The Organization for Economic Co-operation and Development (OECD) has determined that the Cook Islands are on a steady enough trajectory to graduate from its Official Development Assistance (ODA) classification as “developing,” to “developed.” The country will officially have its status reclassified late in 2018.* While this is a considered a positive achievement, and should be acknowledged as such, the classification comes with some major challenges in term of how the Cook Islands will transition to its new status.
The Cook Islands consists of 15 small islands, with a population of just 21,000 within an Exclusive Economic Zone (EEZ) of 1,800,00 square kilometres (690,000 sq mi) of ocean. This makes the per capita cost of delivering essential services far greater than in other developed nations with larger, more densely situated, populations. Until now the Cook Islands has relied heavily on developmental assistance provided due to its status as a developing nation to help overcome the difficulties of this geographic reality.
With its reclassification as a developed nation, the country will no longer be eligible for development assistance through the OECD’s Development Assistance Committee (DAC), and will need to restructure its financial arrangements accordingly. The country received US$51 million in Overseas Development Assistance grants for the 2017/18 financial year. Upon reclassification these grants will not longer be available.Enjoying this article? Click here to subscribe for full access. Just $5 a month.
While the Cook Islands has been gradually reducing its dependence on development assistance of the past few years, the transition may be difficult, especially with an economy that relies heavily on tourism as its primary source of income. While this sector has been booming in recent years, with annual arrivals numbering around 140,000, any downturn would have significant economic costs. Finding a way to diversify their income, through new trading partnerships and foreign investment, to meet their new responsibilities will now be a priority for the country.
However, the requirements to find new sources of revenue may come into conflict with the Cook Islands’ recent plans to dedicate its entire Exclusive Economic Zone (EEZ) as a marine reserve, a process that has begun with an area of 95,000 square nautical miles being protected from all large-scale commercial fishing and seabed mineral extraction.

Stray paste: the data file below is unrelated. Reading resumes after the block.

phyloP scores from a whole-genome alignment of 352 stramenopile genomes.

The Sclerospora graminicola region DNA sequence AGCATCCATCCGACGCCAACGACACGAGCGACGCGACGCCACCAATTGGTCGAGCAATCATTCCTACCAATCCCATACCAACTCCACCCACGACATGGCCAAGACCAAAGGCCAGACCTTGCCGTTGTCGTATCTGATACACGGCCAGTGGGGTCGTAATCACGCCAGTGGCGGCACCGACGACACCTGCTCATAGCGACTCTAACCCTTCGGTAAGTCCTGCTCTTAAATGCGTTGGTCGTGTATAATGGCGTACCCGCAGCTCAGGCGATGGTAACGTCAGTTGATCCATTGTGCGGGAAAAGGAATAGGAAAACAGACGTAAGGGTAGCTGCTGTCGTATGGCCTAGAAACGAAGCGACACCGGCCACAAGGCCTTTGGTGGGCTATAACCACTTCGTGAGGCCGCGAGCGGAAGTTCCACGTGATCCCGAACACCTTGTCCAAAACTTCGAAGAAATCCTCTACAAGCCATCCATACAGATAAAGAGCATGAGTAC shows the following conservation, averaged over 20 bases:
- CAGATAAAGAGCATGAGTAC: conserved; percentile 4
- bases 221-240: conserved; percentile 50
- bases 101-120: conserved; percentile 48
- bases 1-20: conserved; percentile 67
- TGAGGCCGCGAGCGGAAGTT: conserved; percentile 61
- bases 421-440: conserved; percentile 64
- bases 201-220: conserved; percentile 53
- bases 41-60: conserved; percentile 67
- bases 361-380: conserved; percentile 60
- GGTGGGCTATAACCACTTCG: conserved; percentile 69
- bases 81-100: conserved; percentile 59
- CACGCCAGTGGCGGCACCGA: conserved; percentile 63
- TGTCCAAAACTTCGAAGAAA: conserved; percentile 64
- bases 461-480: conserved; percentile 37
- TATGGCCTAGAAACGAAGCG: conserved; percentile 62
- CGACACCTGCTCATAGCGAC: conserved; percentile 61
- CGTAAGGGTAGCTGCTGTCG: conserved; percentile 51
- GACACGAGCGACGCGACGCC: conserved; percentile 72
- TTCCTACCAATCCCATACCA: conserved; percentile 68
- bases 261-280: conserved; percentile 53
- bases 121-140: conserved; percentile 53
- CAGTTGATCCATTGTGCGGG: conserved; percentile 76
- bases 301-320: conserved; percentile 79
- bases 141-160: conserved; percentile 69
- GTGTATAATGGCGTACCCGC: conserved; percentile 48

In light of the country’s shifting interests, the Cook Islands has begun making a renewed push to obtain full sovereignty. The Cook Islands is a country in “Free Association” with New Zealand. While it is a self-governing entity, having full control to create its own laws, New Zealand maintains responsibility for its defence and foreign affairs. The Cook Islands do not issue their own passports, but their people are citizens of New Zealand, with residential status within the islands.
Due to this arrangement, the Cook Islands are not considered a fully sovereign state and do not have a separate seat at the United Nations. However, there have been a number of attempts by the Cook Islands government to obtain this status, but New Zealand has argued that this would threaten the ability of Cook Islanders to live and work in New Zealand. Currently there are 60,000 Cook Islanders living in New Zealand, triple the amount who live on the Cook Islands. The Cook Islands Finance Minister Mark Brown recently floated the idea of an arrangement of automatic dual citizenship as a way maintain their association, but provide a status for UN recognition.
The timing of the Cook Islands’ push to gain full sovereignty is not only due to their changing economic circumstances, but as an attempt to gain the attention of the incoming New Zealand government. With coalition talks still taking place, the Cook Islands can’t afford to have their interests ignored within the jostle of other interest groups taking place as a new government is formed. A renewed bid of UN membership is their major card to play to make sure the new NZ government is aware of their concerns.
UN membership may also provide options for the Cook Islands to compensate for the programs it will lose due to its new classification by the OECD. The Cook Islands are currently on the list of Small Island Developing States (SIDS). These are a group of countries recognized to be facing specific social, economic, and environmental issues at the United Nations Conference on Environment and Development (UNCED). However, without being a full member of the United Nations the country misses out on a number of opportunities that flow through several agencies within the UN. Gaining full sovereignty may enable the country to offset any development losses through the OECD with new programs through the UN.
*Clarification: The OECD has provided the Cook Islands with an extension to the end of 2018 for the government to develop and submit additional data to determine the Cook Islands’ eligibility for ODA. The decision on the Cook Islands’ graduation will be made at the end of 2018.